null
Ask the Dietitian - How Do I Transition to a New Brand or Type of Formula?

Ask the Dietitian - How Do I Transition to a New Brand or Type of Formula?

Posted by Diane, MPH, RD, LD - Director of Nutrition Services on Jun 5th 2020

Switching from one dairy-based formula to another

Are you looking to switch to a different brand of formula? Maybe you're considering changing the type of formula you feel your child? There are many different reasons you may want to change your child's formula and we're here to tell you how!

For a baby who has been on a dairy-based formula and is doing well, but you want to change to a different brand of dairy-based formula for economic reasons, or the discovery of a better formula, like organic, or formula not using controversial ingredients such as glucose syrups (code for corn syrup solids), GMO ingredients, or other synthetics often used in baby formulas; you should look for a formula comparable to the ingredients of the brand you have been using. Although every formula company’s formulation and processing steps may result in slight differences between the formulas, acceptance by the infant will not usually cause any issues.

But what happens if my baby simply refuses to take the new formula? Try the following:

  • Day 1 - mix ¾ of the “old” formula with ¼ of the new formula
  • Day 2 - mix ½ of the “old” formula with ½ of the new formula
  • Day 3 – mix ¼ of the “old” formula with ¾ of the new formula
  • Day 4 – only new formula in the bottle

Switching from one type of formula to another

But what if your baby’s healthcare provider has recommended switching to a different type of formula because of suspected allergies or intolerances, or because you prefer a plant-based rather than dairy-based formula? This gets a little trickier. These formulas will present different flavors to your baby. You may remember from an earlier article where I noted babies get exposed to different flavors in utero via the amniotic fluid and through breast milk if the baby has been breast fed. These flavors in the amniotic fluid and breast milk may also be present in the new formula. An example would be switching from a dairy-based formula to a plant-based formula. If you consumed legumes like peas, black beans, peanuts, or legume-containing foods like hummus, bean dips, or tofu during your pregnancy, the flavor of a plant-based formula like a pea protein formula may be recognized by your baby and accepted. This is especially true for young babies who have not yet developed strong flavor preferences. But older babies may be resistant to these new flavors. Research has shown that sweet and umami flavors are often preferred by infants versus bitter flavors. A pea protein formula like Baby’s Only Organic® Pea Protein Formula tends to be slightly sweet and creamy with a bit of umami. Soy protein based formulas tend to be slightly sweet and with a more earthy and bitter taste.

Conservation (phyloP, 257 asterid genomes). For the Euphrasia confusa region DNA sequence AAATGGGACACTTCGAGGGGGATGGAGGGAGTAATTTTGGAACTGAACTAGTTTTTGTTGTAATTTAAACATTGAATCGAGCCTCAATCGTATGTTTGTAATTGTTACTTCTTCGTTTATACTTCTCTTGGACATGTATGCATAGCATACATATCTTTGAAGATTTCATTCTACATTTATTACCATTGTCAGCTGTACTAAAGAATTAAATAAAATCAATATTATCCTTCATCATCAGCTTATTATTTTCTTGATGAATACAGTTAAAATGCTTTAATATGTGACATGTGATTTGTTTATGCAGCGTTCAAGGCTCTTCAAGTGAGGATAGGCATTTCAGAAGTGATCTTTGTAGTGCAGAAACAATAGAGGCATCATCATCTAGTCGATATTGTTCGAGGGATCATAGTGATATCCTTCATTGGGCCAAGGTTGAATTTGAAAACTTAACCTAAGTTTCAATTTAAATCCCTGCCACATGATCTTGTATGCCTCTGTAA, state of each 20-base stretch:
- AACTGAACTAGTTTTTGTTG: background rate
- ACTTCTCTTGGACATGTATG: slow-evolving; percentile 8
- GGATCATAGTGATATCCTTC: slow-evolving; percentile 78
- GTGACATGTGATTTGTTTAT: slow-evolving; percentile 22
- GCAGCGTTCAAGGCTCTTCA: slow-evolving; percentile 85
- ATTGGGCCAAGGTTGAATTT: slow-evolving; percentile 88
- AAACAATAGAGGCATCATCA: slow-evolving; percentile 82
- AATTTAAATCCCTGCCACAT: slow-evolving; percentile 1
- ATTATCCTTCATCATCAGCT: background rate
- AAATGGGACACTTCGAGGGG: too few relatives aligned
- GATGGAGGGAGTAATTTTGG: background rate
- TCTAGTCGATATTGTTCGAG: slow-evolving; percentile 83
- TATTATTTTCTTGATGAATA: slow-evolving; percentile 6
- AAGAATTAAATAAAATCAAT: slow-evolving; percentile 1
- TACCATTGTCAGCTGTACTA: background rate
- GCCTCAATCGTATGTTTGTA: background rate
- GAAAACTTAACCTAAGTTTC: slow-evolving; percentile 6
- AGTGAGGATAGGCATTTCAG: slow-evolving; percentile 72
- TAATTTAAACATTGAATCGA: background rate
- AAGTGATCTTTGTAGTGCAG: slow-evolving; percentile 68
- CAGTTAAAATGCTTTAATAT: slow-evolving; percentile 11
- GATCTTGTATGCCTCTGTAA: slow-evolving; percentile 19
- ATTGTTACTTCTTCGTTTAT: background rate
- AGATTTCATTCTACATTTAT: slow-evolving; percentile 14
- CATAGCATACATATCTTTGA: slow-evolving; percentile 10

If there are no allergy or intolerance issues requiring you to switch from a dairy-based to plant-based formula, then try the day-to-day suggestion noted above where your baby is gradually getting exposed to the new flavor.

If your baby shows signs of unacceptance to the new formula, such as turning the head away, refusing to take the nipple, or pushing the bottle away, this may indicate a new flavor that just needs time to be accepted. New flavors can become palatable with repeat exposure. As an example, if an infant is at an age where complementary foods are offered and the baby is being switched to a pea protein formula, try feeding the baby mashed peas. The texture and flavor of the peas may make offering a pea protein formula more acceptable. If the infant is not yet eating complementary foods, try a little organic, non-alcoholic preserved vanilla flavoring.

If your baby does have an intolerance or allergy to a formula and is being switched to a special protein hydrolysate formula or an amino acid based specialty formula, it may take many times of exposure for your baby, especially older babies, to accept these formulas. Using the day-to-day mixing suggestion shown above should not be used as your baby needs to be transitioned to the new special formula right away. It may take up to a week or even a little longer before your baby willingly consumes this new formula. Patience is the key in this frustrating situation.

Whenever you’re transitioning from one formula to another type of formula, it’s always best not to be impatient with your child taking the bottle or sippy cup. Some tips include:

  • Have a glass of wine to soothe your nerves and promote patience during the feeding
  • Try the new formula when baby is happiest during the day
  • Use positive, soothing words while feeding
  • Hold your baby in the baby’s preferred position for taking the bottle
  • Be in a comfortable environment
  • Frequently and gently burp your baby
  • Put soft and soothing music on to put both of you at ease during this transitioning period

Enjoy your little one and let me know what other topics are of interest to you. All the best…Diane

**For specific medical care and nutritional advice on product usage, please see your healthcare professional